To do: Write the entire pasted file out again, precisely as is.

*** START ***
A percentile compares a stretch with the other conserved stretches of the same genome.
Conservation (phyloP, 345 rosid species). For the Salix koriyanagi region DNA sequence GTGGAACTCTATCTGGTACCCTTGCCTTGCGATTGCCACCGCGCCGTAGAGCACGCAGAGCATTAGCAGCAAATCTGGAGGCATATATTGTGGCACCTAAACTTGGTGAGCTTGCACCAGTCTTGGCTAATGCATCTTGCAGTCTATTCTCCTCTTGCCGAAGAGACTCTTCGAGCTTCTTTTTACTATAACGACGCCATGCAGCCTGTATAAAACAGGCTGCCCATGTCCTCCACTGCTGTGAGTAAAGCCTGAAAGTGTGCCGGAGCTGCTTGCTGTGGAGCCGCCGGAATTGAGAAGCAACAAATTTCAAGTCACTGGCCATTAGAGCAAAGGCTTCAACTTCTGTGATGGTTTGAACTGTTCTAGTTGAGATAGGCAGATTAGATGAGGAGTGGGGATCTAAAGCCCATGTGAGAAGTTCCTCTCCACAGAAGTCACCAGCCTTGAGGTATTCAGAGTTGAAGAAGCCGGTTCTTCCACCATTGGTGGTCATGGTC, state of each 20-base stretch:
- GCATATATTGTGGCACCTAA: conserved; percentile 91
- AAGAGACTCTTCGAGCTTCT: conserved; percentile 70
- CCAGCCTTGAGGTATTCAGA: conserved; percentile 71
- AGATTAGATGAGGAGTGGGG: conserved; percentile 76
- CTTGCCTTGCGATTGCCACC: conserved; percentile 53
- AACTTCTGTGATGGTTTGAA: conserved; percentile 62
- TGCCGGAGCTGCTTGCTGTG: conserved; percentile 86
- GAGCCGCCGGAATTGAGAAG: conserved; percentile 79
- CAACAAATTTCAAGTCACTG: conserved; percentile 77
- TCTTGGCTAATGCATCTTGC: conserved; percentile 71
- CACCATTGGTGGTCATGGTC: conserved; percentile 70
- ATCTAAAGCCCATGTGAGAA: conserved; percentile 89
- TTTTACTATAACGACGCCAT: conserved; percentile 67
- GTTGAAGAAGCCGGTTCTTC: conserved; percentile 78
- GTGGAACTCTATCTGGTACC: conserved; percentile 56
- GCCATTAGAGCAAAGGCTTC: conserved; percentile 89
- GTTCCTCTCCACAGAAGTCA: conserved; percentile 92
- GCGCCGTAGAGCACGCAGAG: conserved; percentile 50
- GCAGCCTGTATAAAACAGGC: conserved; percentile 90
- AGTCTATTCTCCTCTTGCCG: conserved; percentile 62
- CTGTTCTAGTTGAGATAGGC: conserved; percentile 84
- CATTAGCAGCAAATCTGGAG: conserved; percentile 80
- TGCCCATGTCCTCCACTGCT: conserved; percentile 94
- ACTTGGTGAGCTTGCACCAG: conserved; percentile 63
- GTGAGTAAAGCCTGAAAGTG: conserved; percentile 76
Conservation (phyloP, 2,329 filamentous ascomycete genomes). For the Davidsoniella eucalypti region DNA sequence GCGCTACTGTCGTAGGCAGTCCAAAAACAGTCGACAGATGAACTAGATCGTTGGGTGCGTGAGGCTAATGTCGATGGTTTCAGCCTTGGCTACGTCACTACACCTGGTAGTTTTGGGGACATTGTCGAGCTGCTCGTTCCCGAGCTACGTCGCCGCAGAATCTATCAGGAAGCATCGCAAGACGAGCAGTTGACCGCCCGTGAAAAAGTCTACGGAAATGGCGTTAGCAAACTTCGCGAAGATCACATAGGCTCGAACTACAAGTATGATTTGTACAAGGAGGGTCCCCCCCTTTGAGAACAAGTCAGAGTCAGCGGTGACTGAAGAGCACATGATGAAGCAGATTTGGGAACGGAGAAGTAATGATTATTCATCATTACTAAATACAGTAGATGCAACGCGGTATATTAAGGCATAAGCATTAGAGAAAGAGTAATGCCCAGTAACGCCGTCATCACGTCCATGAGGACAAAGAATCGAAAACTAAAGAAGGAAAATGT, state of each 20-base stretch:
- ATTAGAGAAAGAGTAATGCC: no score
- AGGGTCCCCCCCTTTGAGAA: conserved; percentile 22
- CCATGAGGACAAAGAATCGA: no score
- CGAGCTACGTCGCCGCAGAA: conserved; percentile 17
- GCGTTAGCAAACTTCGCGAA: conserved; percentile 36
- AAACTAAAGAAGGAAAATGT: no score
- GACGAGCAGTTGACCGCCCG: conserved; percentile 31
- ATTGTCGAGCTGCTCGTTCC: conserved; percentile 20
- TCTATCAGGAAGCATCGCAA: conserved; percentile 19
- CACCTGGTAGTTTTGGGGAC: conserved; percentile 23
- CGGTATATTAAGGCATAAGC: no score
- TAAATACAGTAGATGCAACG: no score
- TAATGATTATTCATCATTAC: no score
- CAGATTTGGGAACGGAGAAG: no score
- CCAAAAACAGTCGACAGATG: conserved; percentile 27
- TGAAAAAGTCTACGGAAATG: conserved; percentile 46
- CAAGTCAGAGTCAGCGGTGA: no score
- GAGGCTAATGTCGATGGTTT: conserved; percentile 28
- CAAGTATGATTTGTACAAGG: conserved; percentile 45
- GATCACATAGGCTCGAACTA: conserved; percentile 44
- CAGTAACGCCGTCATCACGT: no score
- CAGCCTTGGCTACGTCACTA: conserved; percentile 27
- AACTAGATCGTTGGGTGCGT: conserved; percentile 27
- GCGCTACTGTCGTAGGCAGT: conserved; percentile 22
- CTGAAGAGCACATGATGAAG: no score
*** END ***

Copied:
A percentile compares a stretch with the other conserved stretches of the same genome.
Conservation (phyloP, 345 rosid species). For the Salix koriyanagi region DNA sequence GTGGAACTCTATCTGGTACCCTTGCCTTGCGATTGCCACCGCGCCGTAGAGCACGCAGAGCATTAGCAGCAAATCTGGAGGCATATATTGTGGCACCTAAACTTGGTGAGCTTGCACCAGTCTTGGCTAATGCATCTTGCAGTCTATTCTCCTCTTGCCGAAGAGACTCTTCGAGCTTCTTTTTACTATAACGACGCCATGCAGCCTGTATAAAACAGGCTGCCCATGTCCTCCACTGCTGTGAGTAAAGCCTGAAAGTGTGCCGGAGCTGCTTGCTGTGGAGCCGCCGGAATTGAGAAGCAACAAATTTCAAGTCACTGGCCATTAGAGCAAAGGCTTCAACTTCTGTGATGGTTTGAACTGTTCTAGTTGAGATAGGCAGATTAGATGAGGAGTGGGGATCTAAAGCCCATGTGAGAAGTTCCTCTCCACAGAAGTCACCAGCCTTGAGGTATTCAGAGTTGAAGAAGCCGGTTCTTCCACCATTGGTGGTCATGGTC, state of each 20-base stretch:
- GCATATATTGTGGCACCTAA: conserved; percentile 91
- AAGAGACTCTTCGAGCTTCT: conserved; percentile 70
- CCAGCCTTGAGGTATTCAGA: conserved; percentile 71
- AGATTAGATGAGGAGTGGGG: conserved; percentile 76
- CTTGCCTTGCGATTGCCACC: conserved; percentile 53
- AACTTCTGTGATGGTTTGAA: conserved; percentile 62
- TGCCGGAGCTGCTTGCTGTG: conserved; percentile 86
- GAGCCGCCGGAATTGAGAAG: conserved; percentile 79
- CAACAAATTTCAAGTCACTG: conserved; percentile 77
- TCTTGGCTAATGCATCTTGC: conserved; percentile 71
- CACCATTGGTGGTCATGGTC: conserved; percentile 70
- ATCTAAAGCCCATGTGAGAA: conserved; percentile 89
- TTTTACTATAACGACGCCAT: conserved; percentile 67
- GTTGAAGAAGCCGGTTCTTC: conserved; percentile 78
- GTGGAACTCTATCTGGTACC: conserved; percentile 56
- GCCATTAGAGCAAAGGCTTC: conserved; percentile 89
- GTTCCTCTCCACAGAAGTCA: conserved; percentile 92
- GCGCCGTAGAGCACGCAGAG: conserved; percentile 50
- GCAGCCTGTATAAAACAGGC: conserved; percentile 90
- AGTCTATTCTCCTCTTGCCG: conserved; percentile 62
- CTGTTCTAGTTGAGATAGGC: conserved; percentile 84
- CATTAGCAGCAAATCTGGAG: conserved; percentile 80
- TGCCCATGTCCTCCACTGCT: conserved; percentile 94
- ACTTGGTGAGCTTGCACCAG: conserved; percentile 63
- GTGAGTAAAGCCTGAAAGTG: conserved; percentile 76
Conservation (phyloP, 2,329 filamentous ascomycete genomes). For the Davidsoniella eucalypti region DNA sequence GCGCTACTGTCGTAGGCAGTCCAAAAACAGTCGACAGATGAACTAGATCGTTGGGTGCGTGAGGCTAATGTCGATGGTTTCAGCCTTGGCTACGTCACTACACCTGGTAGTTTTGGGGACATTGTCGAGCTGCTCGTTCCCGAGCTACGTCGCCGCAGAATCTATCAGGAAGCATCGCAAGACGAGCAGTTGACCGCCCGTGAAAAAGTCTACGGAAATGGCGTTAGCAAACTTCGCGAAGATCACATAGGCTCGAACTACAAGTATGATTTGTACAAGGAGGGTCCCCCCCTTTGAGAACAAGTCAGAGTCAGCGGTGACTGAAGAGCACATGATGAAGCAGATTTGGGAACGGAGAAGTAATGATTATTCATCATTACTAAATACAGTAGATGCAACGCGGTATATTAAGGCATAAGCATTAGAGAAAGAGTAATGCCCAGTAACGCCGTCATCACGTCCATGAGGACAAAGAATCGAAAACTAAAGAAGGAAAATGT, state of each 20-base stretch:
- ATTAGAGAAAGAGTAATGCC: no score
- AGGGTCCCCCCCTTTGAGAA: conserved; percentile 22
- CCATGAGGACAAAGAATCGA: no score
- CGAGCTACGTCGCCGCAGAA: conserved; percentile 17
- GCGTTAGCAAACTTCGCGAA: conserved; percentile 36
- AAACTAAAGAAGGAAAATGT: no score
- GACGAGCAGTTGACCGCCCG: conserved; percentile 31
- ATTGTCGAGCTGCTCGTTCC: conserved; percentile 20
- TCTATCAGGAAGCATCGCAA: conserved; percentile 19
- CACCTGGTAGTTTTGGGGAC: conserved; percentile 23
- CGGTATATTAAGGCATAAGC: no score
- TAAATACAGTAGATGCAACG: no score
- TAATGATTATTCATCATTAC: no score
- CAGATTTGGGAACGGAGAAG: no score
- CCAAAAACAGTCGACAGATG: conserved; percentile 27
- TGAAAAAGTCTACGGAAATG: conserved; percentile 46
- CAAGTCAGAGTCAGCGGTGA: no score
- GAGGCTAATGTCGATGGTTT: conserved; percentile 28
- CAAGTATGATTTGTACAAGG: conserved; percentile 45
- GATCACATAGGCTCGAACTA: conserved; percentile 44
- CAGTAACGCCGTCATCACGT: no score
- CAGCCTTGGCTACGTCACTA: conserved; percentile 27
- AACTAGATCGTTGGGTGCGT: conserved; percentile 27
- GCGCTACTGTCGTAGGCAGT: conserved; percentile 22
- CTGAAGAGCACATGATGAAG: no score